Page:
The bottom line is that the police officers do not understand clearly what their role should be in performing their duties. Many do not come from and do not now live in large cities. They have military backgrounds and inadequate training in sensitivity or how to connect to the people they are supposed to be protecting.
The recent trend of the transfer of military weapons and equipment to local police by the federal government only reinforces a military occupation mentality. At the end of the day, they leave the station every day in fear for their lives. That is why the first reaction to any stressful situation is to pull their weapons and shoot.
As Dr. Phil would say, police need to first admit that they have a problem before they can take the necessary steps to fix it. The attempt to control the public information, including the police camera tapes, illustrates that they are still seriously in denial.
Gary Patton, Oakland
Blame City Hall
OPD follows the implicit and explicit policies regarding transparency, which are embedded in the government of which OPD is an offspring. If Oakland had a transparent City Hall, then it might have a chance at a transparent police department. Until then, not a chance.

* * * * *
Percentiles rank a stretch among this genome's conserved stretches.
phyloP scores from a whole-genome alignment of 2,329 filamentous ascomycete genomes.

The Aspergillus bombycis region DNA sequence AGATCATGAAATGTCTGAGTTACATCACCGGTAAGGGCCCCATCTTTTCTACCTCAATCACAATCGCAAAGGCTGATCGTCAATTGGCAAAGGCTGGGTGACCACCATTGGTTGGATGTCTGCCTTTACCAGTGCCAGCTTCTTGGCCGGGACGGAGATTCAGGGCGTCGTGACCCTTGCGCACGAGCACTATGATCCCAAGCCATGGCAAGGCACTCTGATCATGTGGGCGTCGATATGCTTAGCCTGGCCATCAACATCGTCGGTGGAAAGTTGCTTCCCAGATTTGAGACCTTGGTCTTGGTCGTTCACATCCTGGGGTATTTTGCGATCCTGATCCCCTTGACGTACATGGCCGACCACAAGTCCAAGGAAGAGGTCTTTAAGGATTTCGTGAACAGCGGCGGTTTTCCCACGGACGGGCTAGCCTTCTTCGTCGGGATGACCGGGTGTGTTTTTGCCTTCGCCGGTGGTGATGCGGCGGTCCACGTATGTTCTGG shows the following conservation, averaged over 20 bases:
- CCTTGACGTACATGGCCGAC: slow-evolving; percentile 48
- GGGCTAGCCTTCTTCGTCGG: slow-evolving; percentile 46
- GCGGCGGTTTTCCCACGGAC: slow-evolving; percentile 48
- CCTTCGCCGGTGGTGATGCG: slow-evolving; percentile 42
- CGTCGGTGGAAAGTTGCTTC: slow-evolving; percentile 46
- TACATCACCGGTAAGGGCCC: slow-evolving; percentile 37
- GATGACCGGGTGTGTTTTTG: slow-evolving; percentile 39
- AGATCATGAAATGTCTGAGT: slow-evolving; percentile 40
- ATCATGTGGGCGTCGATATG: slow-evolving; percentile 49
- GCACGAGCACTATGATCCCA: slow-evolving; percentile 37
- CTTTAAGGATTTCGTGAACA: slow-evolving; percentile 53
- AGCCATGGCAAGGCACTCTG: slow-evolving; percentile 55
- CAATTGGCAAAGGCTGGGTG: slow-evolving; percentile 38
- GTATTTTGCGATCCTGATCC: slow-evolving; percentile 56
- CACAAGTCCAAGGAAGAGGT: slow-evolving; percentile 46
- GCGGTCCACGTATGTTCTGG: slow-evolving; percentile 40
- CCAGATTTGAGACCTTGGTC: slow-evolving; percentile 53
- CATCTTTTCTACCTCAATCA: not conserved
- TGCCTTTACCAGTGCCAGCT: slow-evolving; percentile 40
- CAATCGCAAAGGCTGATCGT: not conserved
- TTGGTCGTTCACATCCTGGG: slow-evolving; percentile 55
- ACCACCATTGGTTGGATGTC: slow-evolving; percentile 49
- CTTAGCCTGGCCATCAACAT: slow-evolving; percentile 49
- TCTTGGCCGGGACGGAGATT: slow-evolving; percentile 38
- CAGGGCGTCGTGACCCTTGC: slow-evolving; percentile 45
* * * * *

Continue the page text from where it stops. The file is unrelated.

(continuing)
Hobart Johnson, Oakland
“Zut Allures But Doesn’t Deliver,” Dining Review, 8/26
The Problem Is Kamio Isn’t There
I wasn’t impressed by Nathan Gabriel’s food at Jack’s Oyster Bar and Fish House, and it sounds like nothing has changed. Iyasare also suffers when Shotaro Kamio isn’t around, by the way. He’s a great chef, but his supervision of the staff under him doesn’t seem to produce the same results when he’s not there.
Jean Komatsu, Oakland
“Hope to Dupe a ‘Moderately Ok’ Food Critic,” What the Fork, 8/26
Would’ve Got Me, Too
That steamed fish would have hooked me, too. I haven’t found a reasonably priced good one since King Wah closed.
Len Raphael, Oakland
“The Bay is Burning,” Music, 8/26
Double Duchess Rocked!
I was at Leo’s the night Double Duchess performed, and I was completely blown away. I didn’t expect such as awesome act to open in a tiny club. They were so fabulous.
Emily Santiago, Oakland
“Banking on Coal in Oakland,” News, 8/19
Just Say ‘No’ to Coal
We, as a society, need to get out of the fossil fuel business. Ship to Asia? That’s a solution? Ship our cigarettes and garbage, too?
As for closed-top coal railcars — never seen them in the sixteen years I lived by Erie, Pennsylvania shipping coal to Buffalo, New York from either the United States or Canada.
Gordon Hopkins, Concord
Where Are Our Political Leaders?
Where is my councilmember, Abel Guillen, on this? If we don’t protect the environment, we have nothing to sustain life. I can guess where Assemblymember Rob Bonta is because he supports nuclear power until we can switch to green supplies and never answered about the Bakken Crude trains that are also expected to go through Oakland, Richmond, and Berkeley.
Caroline Kim, Oakland
Par for the Course
Flipping Phil Tagami. Why am I not surprised?
Maureen Forys, Oakland